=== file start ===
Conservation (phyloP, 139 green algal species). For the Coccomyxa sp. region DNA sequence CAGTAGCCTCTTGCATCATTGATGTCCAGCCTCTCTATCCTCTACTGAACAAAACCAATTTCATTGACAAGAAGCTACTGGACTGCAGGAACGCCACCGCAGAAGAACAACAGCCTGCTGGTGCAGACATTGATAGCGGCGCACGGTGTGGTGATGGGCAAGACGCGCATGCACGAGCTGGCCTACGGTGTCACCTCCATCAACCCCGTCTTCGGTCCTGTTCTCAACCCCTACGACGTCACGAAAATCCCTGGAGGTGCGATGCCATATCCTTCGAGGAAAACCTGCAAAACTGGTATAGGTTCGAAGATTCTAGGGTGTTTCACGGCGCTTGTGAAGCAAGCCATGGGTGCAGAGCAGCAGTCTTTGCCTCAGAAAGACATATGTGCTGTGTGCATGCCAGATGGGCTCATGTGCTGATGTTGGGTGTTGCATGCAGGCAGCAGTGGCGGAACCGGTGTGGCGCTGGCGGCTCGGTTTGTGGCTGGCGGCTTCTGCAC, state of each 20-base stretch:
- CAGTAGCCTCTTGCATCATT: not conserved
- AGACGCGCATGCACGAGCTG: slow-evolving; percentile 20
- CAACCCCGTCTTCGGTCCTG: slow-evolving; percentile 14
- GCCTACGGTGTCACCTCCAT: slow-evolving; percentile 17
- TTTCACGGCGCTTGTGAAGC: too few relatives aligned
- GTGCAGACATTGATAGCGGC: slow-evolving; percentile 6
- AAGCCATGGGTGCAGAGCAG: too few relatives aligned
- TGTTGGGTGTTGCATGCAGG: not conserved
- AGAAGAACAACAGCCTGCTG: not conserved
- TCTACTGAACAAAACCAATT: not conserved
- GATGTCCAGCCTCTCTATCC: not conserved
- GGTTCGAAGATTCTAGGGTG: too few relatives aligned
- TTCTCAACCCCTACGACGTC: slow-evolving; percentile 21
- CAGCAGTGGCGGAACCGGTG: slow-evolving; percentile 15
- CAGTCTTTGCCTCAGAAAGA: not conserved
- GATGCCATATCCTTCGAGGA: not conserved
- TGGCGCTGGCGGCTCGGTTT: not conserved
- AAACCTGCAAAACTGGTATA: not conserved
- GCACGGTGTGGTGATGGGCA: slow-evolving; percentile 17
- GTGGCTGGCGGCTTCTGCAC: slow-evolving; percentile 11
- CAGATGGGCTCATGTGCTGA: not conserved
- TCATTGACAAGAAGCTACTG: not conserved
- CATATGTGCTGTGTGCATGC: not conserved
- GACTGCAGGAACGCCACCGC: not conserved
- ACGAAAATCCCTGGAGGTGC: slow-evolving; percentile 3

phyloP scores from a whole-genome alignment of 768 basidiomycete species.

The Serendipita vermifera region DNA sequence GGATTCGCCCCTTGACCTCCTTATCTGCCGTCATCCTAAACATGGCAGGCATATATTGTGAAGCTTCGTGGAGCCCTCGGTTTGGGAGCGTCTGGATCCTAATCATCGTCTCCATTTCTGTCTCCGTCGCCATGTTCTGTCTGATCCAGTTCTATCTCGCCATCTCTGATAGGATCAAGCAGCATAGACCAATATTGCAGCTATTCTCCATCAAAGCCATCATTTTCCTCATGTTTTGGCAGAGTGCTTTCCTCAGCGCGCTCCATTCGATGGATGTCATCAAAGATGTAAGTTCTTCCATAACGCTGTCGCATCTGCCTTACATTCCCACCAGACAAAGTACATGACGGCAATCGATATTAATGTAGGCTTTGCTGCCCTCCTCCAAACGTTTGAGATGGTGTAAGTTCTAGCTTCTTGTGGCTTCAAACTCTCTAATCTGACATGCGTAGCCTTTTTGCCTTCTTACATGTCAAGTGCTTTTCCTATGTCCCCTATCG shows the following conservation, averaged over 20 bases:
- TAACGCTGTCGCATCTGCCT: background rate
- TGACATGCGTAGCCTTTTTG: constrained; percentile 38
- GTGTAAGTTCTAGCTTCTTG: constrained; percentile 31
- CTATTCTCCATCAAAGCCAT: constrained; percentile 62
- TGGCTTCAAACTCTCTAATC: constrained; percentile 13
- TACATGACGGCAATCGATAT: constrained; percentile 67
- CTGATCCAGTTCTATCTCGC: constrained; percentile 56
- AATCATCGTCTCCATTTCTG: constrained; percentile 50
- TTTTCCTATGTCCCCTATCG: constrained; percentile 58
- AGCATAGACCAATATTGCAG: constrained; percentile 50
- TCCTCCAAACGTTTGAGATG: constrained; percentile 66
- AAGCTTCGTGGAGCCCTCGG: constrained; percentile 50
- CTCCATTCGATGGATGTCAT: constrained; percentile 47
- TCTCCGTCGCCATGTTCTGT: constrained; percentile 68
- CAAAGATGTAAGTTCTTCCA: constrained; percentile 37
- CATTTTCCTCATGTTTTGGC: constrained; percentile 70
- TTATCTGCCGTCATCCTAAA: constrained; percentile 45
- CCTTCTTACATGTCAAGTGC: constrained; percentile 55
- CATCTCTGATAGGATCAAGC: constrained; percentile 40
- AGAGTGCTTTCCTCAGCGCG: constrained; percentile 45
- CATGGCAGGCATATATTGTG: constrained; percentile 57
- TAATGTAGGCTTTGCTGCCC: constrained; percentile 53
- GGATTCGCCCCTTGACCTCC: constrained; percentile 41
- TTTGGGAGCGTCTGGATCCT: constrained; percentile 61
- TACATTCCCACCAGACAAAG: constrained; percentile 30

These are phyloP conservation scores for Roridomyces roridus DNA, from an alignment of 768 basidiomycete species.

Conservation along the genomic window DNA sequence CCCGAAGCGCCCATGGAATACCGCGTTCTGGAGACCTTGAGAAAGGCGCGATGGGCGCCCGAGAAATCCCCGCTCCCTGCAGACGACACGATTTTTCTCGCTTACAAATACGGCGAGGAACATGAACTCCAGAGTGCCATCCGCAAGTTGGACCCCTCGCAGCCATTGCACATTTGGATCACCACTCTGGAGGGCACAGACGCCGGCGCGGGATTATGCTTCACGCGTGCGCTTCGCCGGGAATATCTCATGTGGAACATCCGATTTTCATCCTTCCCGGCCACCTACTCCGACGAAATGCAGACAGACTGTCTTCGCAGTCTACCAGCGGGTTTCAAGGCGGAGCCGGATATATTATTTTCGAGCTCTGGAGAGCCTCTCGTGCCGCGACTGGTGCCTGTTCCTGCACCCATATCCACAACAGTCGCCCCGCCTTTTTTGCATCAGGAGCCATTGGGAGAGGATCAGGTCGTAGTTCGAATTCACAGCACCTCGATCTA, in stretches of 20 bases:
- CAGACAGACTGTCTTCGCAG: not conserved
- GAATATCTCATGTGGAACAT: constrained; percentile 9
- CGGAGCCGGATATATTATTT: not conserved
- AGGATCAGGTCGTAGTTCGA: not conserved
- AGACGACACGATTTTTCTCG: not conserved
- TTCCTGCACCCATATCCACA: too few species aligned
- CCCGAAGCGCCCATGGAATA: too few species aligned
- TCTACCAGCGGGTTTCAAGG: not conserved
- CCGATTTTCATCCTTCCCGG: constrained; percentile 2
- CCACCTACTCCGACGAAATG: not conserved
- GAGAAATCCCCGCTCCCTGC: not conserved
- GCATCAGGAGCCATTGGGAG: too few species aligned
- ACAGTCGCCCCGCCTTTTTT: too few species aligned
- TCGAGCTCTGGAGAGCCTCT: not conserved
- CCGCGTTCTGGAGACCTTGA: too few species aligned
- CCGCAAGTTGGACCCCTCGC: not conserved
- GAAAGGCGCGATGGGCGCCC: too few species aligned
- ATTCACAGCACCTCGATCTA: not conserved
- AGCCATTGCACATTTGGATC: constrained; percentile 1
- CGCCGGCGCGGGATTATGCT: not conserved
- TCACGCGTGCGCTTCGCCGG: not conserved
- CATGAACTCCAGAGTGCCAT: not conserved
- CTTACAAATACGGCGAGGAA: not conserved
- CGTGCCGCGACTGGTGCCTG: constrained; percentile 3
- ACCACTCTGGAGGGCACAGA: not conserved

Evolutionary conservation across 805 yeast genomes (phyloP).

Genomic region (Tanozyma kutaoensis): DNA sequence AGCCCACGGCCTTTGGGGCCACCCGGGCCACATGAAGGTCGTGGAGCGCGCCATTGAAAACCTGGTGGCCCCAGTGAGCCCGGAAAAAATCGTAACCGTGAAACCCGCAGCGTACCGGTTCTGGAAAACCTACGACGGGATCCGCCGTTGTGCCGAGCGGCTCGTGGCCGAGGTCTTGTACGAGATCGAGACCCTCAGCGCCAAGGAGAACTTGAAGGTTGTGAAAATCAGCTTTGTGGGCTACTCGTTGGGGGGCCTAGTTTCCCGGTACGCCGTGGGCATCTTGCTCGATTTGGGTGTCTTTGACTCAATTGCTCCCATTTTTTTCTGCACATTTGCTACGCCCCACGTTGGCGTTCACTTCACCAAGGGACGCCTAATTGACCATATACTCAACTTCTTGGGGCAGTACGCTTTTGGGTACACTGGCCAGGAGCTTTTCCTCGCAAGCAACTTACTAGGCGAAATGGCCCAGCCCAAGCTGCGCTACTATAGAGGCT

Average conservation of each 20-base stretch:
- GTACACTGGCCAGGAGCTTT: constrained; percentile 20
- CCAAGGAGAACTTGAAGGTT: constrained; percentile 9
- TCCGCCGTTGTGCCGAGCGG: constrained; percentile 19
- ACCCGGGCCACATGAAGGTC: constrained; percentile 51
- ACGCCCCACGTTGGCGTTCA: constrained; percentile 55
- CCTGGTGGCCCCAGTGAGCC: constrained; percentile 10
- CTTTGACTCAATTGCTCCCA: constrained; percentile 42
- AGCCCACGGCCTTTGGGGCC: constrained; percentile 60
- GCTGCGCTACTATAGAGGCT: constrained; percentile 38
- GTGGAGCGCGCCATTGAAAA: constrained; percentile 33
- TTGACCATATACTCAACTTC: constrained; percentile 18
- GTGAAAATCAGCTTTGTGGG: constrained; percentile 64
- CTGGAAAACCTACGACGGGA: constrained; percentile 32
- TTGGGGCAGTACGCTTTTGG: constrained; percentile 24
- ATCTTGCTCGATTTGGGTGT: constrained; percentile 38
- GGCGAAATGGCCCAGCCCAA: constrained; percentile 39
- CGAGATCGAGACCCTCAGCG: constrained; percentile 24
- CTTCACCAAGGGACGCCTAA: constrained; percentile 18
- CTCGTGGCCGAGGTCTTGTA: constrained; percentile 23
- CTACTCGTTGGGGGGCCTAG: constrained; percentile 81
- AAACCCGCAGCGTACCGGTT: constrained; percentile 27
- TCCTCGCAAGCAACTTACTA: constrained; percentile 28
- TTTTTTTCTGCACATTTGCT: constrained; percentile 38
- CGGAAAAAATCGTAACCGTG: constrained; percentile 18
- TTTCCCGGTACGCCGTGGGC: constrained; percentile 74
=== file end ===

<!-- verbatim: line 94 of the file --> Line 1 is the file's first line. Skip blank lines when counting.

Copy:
- TTGACCATATACTCAACTTC: constrained; percentile 18